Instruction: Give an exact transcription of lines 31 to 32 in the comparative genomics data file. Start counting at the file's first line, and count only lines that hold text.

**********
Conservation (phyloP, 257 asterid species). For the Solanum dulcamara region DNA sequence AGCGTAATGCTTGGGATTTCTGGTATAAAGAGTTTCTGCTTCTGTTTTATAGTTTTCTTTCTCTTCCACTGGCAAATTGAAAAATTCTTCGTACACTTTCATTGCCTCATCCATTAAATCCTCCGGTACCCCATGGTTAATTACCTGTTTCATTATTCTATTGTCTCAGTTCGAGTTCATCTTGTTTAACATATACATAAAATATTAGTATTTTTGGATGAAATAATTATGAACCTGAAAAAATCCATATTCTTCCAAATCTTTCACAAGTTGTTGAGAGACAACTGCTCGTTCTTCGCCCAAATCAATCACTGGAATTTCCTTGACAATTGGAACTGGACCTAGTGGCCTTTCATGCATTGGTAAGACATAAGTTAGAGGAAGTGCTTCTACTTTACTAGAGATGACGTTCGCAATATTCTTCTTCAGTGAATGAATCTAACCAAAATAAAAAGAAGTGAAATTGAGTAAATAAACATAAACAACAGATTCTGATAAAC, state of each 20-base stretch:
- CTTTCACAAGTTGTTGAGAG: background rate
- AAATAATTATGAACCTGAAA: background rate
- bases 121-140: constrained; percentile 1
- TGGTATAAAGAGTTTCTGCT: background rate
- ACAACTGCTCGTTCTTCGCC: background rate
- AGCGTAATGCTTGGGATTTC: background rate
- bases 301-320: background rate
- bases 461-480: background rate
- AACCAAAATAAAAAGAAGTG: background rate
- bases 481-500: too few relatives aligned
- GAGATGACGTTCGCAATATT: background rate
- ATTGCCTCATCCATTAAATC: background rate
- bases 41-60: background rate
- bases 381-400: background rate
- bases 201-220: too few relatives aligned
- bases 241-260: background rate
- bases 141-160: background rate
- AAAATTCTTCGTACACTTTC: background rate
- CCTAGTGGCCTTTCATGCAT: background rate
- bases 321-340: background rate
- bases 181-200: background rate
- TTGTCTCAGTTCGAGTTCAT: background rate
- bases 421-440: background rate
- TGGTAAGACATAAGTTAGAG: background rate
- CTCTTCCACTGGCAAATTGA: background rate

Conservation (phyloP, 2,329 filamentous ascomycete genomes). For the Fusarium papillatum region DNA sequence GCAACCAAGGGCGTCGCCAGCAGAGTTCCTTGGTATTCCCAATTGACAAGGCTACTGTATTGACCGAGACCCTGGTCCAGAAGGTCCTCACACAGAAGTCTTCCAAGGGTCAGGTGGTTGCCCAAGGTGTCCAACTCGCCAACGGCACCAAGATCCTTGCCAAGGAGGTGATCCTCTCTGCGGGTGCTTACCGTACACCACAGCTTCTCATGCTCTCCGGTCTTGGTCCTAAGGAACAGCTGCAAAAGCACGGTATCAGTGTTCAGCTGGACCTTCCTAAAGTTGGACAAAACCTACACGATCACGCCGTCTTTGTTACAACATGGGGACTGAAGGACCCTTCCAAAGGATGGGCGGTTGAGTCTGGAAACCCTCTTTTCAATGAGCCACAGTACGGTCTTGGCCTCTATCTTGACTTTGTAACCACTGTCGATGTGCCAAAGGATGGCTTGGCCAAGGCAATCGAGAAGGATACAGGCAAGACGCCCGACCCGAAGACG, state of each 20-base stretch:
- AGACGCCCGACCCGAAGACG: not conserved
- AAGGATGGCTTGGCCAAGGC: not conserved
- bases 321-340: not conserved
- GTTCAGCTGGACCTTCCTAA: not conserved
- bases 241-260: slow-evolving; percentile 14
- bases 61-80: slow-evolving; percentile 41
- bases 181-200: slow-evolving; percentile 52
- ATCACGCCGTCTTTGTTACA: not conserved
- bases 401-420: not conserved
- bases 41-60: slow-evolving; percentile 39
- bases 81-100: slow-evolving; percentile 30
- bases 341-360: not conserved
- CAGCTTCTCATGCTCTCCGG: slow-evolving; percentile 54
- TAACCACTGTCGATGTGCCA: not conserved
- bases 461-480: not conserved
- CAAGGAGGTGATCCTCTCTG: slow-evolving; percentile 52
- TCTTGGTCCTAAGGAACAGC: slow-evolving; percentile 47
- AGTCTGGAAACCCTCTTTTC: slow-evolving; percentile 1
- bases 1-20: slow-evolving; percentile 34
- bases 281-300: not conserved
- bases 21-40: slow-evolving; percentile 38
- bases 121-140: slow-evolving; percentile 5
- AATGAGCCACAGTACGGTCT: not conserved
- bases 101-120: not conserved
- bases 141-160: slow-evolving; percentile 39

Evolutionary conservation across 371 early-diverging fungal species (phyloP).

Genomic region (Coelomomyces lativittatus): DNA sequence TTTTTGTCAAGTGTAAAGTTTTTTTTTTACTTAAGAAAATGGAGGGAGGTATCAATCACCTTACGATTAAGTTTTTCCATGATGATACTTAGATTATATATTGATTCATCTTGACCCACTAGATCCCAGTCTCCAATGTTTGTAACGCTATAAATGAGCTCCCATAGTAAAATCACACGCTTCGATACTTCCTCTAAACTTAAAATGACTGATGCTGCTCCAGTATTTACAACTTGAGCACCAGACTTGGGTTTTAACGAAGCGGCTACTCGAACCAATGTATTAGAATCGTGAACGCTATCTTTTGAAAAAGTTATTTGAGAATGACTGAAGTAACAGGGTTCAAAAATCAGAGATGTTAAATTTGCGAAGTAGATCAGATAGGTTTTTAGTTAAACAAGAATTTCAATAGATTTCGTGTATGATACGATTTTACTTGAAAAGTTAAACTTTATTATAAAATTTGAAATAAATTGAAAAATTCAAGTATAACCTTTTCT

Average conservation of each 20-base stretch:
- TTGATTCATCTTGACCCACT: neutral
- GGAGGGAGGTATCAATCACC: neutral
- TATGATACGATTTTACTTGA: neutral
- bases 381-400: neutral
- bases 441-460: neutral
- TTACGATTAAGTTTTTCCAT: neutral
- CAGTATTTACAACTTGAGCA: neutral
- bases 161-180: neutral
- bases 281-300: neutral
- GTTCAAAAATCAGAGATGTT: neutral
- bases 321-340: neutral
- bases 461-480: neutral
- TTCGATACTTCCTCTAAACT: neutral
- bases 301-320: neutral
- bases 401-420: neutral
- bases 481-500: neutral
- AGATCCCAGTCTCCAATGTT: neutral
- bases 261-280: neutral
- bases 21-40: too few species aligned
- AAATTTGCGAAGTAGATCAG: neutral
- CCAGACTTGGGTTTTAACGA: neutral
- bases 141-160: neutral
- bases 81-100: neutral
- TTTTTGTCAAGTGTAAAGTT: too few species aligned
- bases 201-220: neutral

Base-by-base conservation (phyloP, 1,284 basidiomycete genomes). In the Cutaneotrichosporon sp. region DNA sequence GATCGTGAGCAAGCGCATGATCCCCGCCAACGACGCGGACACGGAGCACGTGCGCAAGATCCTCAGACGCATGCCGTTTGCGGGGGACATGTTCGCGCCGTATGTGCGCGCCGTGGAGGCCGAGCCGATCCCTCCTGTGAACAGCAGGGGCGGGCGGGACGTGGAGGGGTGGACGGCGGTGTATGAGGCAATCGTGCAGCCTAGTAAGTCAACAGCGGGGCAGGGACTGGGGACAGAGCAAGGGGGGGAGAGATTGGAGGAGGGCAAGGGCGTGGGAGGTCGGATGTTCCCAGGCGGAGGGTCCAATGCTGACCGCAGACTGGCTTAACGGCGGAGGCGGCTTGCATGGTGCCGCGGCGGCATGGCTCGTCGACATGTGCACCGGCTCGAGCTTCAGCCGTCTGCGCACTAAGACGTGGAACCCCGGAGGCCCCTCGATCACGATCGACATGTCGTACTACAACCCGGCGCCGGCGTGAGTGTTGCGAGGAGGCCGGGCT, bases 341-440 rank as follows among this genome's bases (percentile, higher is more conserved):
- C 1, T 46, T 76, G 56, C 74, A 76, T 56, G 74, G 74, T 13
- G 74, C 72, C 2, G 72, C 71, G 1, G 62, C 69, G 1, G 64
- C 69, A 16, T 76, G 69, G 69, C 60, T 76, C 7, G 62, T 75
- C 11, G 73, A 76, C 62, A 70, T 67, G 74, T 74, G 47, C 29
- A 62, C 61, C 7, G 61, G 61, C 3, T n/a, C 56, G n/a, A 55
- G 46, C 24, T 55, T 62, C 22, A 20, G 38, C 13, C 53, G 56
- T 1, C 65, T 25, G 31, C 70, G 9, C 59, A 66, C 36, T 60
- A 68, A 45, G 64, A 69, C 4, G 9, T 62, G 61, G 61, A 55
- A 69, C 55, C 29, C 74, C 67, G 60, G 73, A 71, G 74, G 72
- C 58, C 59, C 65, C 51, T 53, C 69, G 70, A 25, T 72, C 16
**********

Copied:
- GTTCAGCTGGACCTTCCTAA: not conserved
- bases 241-260: slow-evolving; percentile 14